state-of-the-art machinery have helped ease our lives inside and outside the
kitchen. However, the methods of past centuries in preparing key ingredients
for our food did also have benefits in their own right.
The ancient art of grinding daily 'masala' is one of these. Most homes on the subcontinent had, and many still have, their indigenous stone grinders in some shape, size or form. The Thaani Butto and the Masala no Pathar, as we refer to it in Gujarati, were generally made from limestone which contained calcium. This gave the family an added health benefit of calcium, dissolving into the food and therefore entering their daily diet. Wow! I personally think it was genuinely genius.
Besides India, Sri
Lanka, Bangladesh and Pakistan, it is well known that the Indonesians,
Malaysians and Singaporeans continue using the traditional personalised masala no pathar. Each language has its own phrase of
The South Indians and Sri Lankans in Tamil lovingly call it Ammi kal /aami kalu meaning grindstone. Folklore has it that the stone dresser would walk the streets with his bag of assorted chisels with loud cries of "Ammi Kalu" to let the house wives know of his arrival! Rubbu kal is referred to as a mortar and pestle. Although it is generally known as Masala ka-pathar or Sil-batta in Urdu and Hindi, the people of Mangalore in India call it Ragda; this also means a mortar and pestle rather than the flat stone but is referred to as either by them. Some Indians also call it Dandi Pan and Stone Patta which literally translated means a stone and a leaf!!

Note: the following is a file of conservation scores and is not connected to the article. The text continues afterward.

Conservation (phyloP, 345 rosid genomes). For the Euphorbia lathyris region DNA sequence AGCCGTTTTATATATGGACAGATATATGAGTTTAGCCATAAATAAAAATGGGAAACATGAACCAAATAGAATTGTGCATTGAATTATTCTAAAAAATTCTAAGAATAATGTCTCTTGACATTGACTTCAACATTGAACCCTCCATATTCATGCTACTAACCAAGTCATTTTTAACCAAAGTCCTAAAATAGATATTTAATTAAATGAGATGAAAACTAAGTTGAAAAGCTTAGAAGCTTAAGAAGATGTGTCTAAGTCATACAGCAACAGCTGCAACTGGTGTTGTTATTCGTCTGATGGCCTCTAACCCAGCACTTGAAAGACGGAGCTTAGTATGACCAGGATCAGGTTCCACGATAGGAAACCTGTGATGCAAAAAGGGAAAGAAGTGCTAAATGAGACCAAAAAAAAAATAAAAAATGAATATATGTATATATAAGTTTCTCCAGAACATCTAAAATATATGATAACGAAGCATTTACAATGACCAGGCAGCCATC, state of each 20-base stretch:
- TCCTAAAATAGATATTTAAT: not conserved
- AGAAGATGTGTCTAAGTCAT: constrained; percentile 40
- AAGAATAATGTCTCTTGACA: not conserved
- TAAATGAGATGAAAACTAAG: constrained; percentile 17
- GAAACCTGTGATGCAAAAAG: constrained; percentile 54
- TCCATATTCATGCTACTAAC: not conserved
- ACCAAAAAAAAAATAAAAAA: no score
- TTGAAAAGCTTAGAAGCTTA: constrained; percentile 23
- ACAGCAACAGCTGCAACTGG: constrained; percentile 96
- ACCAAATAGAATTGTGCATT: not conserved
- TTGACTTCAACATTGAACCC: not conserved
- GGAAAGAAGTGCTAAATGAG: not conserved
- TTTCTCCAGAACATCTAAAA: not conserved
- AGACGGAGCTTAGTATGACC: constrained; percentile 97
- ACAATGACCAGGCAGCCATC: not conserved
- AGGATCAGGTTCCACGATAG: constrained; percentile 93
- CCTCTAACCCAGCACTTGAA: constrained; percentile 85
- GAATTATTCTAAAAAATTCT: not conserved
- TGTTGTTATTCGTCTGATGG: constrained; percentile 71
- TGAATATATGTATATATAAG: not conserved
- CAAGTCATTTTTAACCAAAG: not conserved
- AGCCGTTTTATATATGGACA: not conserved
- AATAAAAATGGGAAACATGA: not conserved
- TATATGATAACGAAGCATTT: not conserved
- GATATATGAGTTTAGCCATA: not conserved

Having grown up watching this as a little girl, I remember the process. To start off, the stone would be washed in warm water. Any excess then just removed with one's bare hands. Salt would be sprinkled and then all the ingredients for that day's masala laid out on the stone or in the mortar. Chutneys and masalas were made up of hard coconut flesh, ginger, garlic, a variety of dry and fresh chillies and all the hard spices necessary - these were ground together and turned into a beautiful thick paste.
Generally, all the larger pieces were smashed together with the side of the pestle and brought together and then rolled over with the heavy pin again and again. It would need some liquid to form a paste, the same principle as using the grinder, and so warm water kept in a bowl on the side was added. Vinegar and tamarind juice being an integral part of the recipe in any Parsi cooking, those were also often used. Great care was taken to wash the stone well as the acidic ingredients tend to affect the limestone. I attended traditional all-girls school in Karachi Pakistan, where cooking classes were part of our curriculum and we got the chance to actually use this wonderful art form.It was frowned upon if you used an electric blender to prepare your curry masalas, as everyone who actually mastered the art of using the stones continues to promise us a very special flavour and consistency. I would be questioning this statement if I had not had a chance to experience this first hand. The smoothness and the feel between your fingers is silky unlike anything we can see using modern day marvels.
Far from being a martyr or ever wishing there was any need for hard labour revisiting, I am eternally grateful for all the modern day gadgetry ever invented.
|The thickness of this stone is unusually thick. The cylindrical mortar and pestle is also rather thick but shallow|
|The wooden contraption in front is where one rests the knee or foot and the blade i used to peel and scrape the coconuts, not a stone grinder but an ancient tool still in use to date.|
|Mortar and Pestle/Rubbu Kal|
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